Force used to kick a football
Using impact time and change of momentum of a football to measure the force needed to kick the ball.
Apparatus and materials
Scaler or electronic timer accurate to 0.001 s
Round football (rugby type not suitable)
30 cm flexible leads with crocodile clips, 2
Stopwatch or stopclock
Balance (to measure mass of ball)
Aluminium foil square, 15 cm by 15 cm
Aluminium foil square, 7.5 cm by 7.5 cm
Health & Safety and Technical notes
Take care that the football is aimed so that it does not cause damage, and there is no danger of the timer being knocked off the bench.
The large foil is Sellotaped to the football: the small foil is taped to the toe of the kicker’s foot.
Connections to the foil are made with crocodile clips. The other ends of the leads should be a loose fit in the ‘timer input’ sockets so that they will come out easily in the event of an accident. It is sensible to have a student holding the timer on the bench.
Providing that the flexible leads are arranged so that the period of contact takes place before the ball pulls the foil away from the crocodile-clip contact, no difficulties should arise. You should obtain consistent results.
It is possible to get a value for the time of flight of a ball kicked with medium force down a 10 m corridor (or even a 5 m laboratory).
a Place the ball on a laboratory table, using three small lumps of Plasticene to stabilize it.
b Kick the ball in a horizontal direction from a standing position, with only medium force. More vigorous kicks can be used out of doors to show the longer time of contact.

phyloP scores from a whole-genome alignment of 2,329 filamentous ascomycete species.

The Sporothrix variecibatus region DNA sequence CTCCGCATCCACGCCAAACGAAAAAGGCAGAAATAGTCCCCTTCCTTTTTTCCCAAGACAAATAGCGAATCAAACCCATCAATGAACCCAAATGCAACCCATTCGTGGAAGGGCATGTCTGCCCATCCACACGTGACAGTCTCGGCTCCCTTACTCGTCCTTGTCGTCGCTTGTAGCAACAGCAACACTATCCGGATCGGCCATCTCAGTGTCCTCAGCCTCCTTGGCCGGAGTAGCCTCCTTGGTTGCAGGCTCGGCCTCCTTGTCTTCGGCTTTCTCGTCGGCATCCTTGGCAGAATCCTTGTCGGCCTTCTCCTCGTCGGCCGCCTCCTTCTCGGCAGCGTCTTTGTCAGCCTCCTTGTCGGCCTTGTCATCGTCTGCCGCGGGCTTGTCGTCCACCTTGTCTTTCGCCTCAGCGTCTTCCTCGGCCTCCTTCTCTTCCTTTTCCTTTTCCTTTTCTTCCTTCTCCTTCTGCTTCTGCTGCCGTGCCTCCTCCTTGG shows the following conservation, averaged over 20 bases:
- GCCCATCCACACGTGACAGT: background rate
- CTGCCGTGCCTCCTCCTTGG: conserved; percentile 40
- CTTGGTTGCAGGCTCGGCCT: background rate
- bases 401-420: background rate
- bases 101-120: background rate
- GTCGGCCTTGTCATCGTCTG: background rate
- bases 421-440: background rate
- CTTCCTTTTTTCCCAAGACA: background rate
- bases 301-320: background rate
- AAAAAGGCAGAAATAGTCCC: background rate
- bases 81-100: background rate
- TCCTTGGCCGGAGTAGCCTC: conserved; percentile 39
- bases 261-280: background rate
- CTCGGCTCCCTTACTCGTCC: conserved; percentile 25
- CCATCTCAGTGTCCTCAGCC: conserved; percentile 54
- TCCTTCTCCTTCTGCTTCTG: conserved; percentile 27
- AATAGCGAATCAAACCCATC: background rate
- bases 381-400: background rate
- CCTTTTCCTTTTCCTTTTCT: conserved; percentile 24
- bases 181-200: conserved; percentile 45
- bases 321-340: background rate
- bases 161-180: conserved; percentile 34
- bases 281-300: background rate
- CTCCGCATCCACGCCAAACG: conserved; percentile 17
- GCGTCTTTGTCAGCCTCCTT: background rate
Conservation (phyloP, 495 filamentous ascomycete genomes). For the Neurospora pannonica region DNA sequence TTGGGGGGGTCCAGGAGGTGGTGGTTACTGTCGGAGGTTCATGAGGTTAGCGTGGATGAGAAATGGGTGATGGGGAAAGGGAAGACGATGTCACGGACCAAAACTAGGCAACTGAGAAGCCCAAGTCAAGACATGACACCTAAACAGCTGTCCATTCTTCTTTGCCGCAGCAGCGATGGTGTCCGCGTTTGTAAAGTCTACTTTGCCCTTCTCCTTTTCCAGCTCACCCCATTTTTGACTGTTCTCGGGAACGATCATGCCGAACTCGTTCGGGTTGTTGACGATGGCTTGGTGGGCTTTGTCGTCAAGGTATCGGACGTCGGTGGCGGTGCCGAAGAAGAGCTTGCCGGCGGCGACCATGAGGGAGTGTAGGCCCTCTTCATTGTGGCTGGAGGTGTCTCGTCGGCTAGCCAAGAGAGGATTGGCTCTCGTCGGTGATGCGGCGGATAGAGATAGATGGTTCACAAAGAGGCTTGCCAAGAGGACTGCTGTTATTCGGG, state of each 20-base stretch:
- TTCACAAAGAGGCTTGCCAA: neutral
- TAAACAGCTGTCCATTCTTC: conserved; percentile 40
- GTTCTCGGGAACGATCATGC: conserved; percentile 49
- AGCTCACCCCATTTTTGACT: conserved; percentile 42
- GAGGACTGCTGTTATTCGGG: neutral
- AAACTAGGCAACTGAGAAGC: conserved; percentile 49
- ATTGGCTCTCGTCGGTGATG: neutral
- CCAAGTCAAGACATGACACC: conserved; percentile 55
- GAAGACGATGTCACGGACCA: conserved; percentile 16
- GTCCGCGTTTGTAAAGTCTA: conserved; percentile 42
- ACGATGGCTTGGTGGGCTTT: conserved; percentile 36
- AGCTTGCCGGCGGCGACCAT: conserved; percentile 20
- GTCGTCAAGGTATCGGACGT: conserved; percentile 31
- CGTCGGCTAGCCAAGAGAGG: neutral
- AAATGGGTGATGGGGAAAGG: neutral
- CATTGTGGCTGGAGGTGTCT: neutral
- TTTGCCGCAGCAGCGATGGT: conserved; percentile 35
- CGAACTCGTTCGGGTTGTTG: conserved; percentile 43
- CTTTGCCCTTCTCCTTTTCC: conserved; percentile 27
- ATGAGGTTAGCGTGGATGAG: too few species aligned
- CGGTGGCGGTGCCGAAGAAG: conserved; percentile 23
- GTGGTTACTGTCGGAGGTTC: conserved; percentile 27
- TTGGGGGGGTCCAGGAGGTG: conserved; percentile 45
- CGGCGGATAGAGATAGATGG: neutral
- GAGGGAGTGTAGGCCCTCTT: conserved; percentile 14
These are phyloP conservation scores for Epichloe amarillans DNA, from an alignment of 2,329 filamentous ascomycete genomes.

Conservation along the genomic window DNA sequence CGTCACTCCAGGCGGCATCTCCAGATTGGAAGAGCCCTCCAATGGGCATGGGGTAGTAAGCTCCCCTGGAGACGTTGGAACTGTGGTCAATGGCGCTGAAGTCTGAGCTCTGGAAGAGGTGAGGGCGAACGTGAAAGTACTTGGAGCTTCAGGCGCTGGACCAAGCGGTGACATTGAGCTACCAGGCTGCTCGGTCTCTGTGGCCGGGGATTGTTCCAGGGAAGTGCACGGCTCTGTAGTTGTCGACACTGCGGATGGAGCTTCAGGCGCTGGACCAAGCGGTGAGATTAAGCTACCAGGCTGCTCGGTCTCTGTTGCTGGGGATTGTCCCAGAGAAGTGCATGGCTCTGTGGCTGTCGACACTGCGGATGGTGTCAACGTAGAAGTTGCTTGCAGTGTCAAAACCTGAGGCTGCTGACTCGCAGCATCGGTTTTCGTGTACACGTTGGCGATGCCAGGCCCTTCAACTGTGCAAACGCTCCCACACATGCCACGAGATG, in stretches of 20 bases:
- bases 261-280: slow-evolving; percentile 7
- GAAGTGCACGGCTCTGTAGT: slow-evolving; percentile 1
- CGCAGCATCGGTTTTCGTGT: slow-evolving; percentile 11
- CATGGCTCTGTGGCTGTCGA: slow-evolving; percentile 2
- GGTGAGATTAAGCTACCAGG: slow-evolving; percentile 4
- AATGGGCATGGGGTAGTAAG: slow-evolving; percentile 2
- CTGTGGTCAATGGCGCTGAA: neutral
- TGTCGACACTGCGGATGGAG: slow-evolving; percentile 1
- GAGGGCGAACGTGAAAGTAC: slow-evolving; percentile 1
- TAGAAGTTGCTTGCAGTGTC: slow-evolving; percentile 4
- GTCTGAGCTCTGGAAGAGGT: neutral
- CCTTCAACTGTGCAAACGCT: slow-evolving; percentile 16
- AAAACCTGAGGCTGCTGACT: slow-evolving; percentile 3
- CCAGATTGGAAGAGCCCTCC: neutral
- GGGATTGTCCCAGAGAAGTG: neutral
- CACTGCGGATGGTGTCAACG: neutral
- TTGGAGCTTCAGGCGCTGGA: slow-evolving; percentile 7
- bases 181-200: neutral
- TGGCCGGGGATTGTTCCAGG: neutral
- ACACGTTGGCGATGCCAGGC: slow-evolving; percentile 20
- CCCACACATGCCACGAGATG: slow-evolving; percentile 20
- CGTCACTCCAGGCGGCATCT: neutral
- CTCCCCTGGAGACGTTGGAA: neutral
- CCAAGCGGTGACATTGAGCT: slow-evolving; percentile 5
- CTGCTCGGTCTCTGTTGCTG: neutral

c Find the time of contact of the ball with the foot from the scaler or timer, t, seconds.
d Find the mass of the ball, m kg, using a balance.
1 Measure how far the ball travels horizontally before it hits the floor, s, then s = vT.
The time of flight, T, can be found from the height of the table, h = 1/2 gT2.
The acceleration due to gravity = 10 ms-2
T2 = 2h /g
T = √2h /g
Substituting in the equation v = s /T gives a value for the initial velocity of the ball.
Therefore using Ft = Δ(mv) the force, F, on the ball can be calculated.
Alternatively, film the flight of the ball using a camcorder, and use frame-by-frame playback mode to calculate its speed.
2 Once students have learnt about the conservation of momentum in a collision then a different method can be used to calculate the force. The football is kicked into a cardboard box which is fixed to roller-skates or a skateboard.
The box should be made massive so that it moves slowly enough for the time of motion to be measured with a stopwatch. The flaps on the box should trap the ball. All the momentum of the ball is shared with the box.
The momentum of the box is calculated from its mass and velocity (= distance travelled in the measured time). This is equal to the initial momentum of the ball after it is kicked. Using Ft = Δmvthen the force can be calculated if the time of contact is measured on the scaler.